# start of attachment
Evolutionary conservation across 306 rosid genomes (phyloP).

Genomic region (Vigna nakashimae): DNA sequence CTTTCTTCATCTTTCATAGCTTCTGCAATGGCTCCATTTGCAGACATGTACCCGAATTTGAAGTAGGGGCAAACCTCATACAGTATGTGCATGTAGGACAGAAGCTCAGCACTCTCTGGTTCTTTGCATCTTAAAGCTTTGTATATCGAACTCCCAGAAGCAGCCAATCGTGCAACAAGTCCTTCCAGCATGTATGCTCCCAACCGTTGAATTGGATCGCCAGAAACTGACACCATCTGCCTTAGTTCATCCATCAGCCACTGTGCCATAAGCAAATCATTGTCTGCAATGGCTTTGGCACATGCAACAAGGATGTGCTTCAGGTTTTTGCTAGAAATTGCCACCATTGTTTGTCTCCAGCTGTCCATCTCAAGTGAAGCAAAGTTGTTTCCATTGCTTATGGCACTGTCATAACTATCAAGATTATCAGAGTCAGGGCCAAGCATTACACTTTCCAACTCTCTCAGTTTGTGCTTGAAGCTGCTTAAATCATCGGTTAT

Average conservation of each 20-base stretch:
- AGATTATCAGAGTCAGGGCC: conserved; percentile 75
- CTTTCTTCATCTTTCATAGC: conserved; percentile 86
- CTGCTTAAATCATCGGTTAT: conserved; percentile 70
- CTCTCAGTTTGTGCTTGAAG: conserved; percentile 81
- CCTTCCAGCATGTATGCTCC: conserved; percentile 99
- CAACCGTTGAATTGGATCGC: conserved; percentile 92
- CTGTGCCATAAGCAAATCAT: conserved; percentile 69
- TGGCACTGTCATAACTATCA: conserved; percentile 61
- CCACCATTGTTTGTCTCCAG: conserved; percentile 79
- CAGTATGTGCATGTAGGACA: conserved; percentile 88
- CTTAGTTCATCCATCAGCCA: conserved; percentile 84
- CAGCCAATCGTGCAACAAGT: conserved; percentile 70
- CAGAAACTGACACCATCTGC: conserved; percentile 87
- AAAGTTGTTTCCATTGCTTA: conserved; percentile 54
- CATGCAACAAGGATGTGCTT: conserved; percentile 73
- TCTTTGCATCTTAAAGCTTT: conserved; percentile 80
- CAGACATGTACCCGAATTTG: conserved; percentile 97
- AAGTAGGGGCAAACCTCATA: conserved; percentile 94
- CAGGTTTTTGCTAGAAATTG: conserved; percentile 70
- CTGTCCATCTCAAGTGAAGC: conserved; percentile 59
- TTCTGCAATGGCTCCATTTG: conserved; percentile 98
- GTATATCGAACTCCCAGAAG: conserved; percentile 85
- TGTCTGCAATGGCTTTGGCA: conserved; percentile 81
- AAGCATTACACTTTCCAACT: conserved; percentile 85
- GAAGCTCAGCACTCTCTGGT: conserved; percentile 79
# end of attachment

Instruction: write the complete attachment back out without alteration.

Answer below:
Evolutionary conservation across 306 rosid genomes (phyloP).

Genomic region (Vigna nakashimae): DNA sequence CTTTCTTCATCTTTCATAGCTTCTGCAATGGCTCCATTTGCAGACATGTACCCGAATTTGAAGTAGGGGCAAACCTCATACAGTATGTGCATGTAGGACAGAAGCTCAGCACTCTCTGGTTCTTTGCATCTTAAAGCTTTGTATATCGAACTCCCAGAAGCAGCCAATCGTGCAACAAGTCCTTCCAGCATGTATGCTCCCAACCGTTGAATTGGATCGCCAGAAACTGACACCATCTGCCTTAGTTCATCCATCAGCCACTGTGCCATAAGCAAATCATTGTCTGCAATGGCTTTGGCACATGCAACAAGGATGTGCTTCAGGTTTTTGCTAGAAATTGCCACCATTGTTTGTCTCCAGCTGTCCATCTCAAGTGAAGCAAAGTTGTTTCCATTGCTTATGGCACTGTCATAACTATCAAGATTATCAGAGTCAGGGCCAAGCATTACACTTTCCAACTCTCTCAGTTTGTGCTTGAAGCTGCTTAAATCATCGGTTAT

Average conservation of each 20-base stretch:
- AGATTATCAGAGTCAGGGCC: conserved; percentile 75
- CTTTCTTCATCTTTCATAGC: conserved; percentile 86
- CTGCTTAAATCATCGGTTAT: conserved; percentile 70
- CTCTCAGTTTGTGCTTGAAG: conserved; percentile 81
- CCTTCCAGCATGTATGCTCC: conserved; percentile 99
- CAACCGTTGAATTGGATCGC: conserved; percentile 92
- CTGTGCCATAAGCAAATCAT: conserved; percentile 69
- TGGCACTGTCATAACTATCA: conserved; percentile 61
- CCACCATTGTTTGTCTCCAG: conserved; percentile 79
- CAGTATGTGCATGTAGGACA: conserved; percentile 88
- CTTAGTTCATCCATCAGCCA: conserved; percentile 84
- CAGCCAATCGTGCAACAAGT: conserved; percentile 70
- CAGAAACTGACACCATCTGC: conserved; percentile 87
- AAAGTTGTTTCCATTGCTTA: conserved; percentile 54
- CATGCAACAAGGATGTGCTT: conserved; percentile 73
- TCTTTGCATCTTAAAGCTTT: conserved; percentile 80
- CAGACATGTACCCGAATTTG: conserved; percentile 97
- AAGTAGGGGCAAACCTCATA: conserved; percentile 94
- CAGGTTTTTGCTAGAAATTG: conserved; percentile 70
- CTGTCCATCTCAAGTGAAGC: conserved; percentile 59
- TTCTGCAATGGCTCCATTTG: conserved; percentile 98
- GTATATCGAACTCCCAGAAG: conserved; percentile 85
- TGTCTGCAATGGCTTTGGCA: conserved; percentile 81
- AAGCATTACACTTTCCAACT: conserved; percentile 85
- GAAGCTCAGCACTCTCTGGT: conserved; percentile 79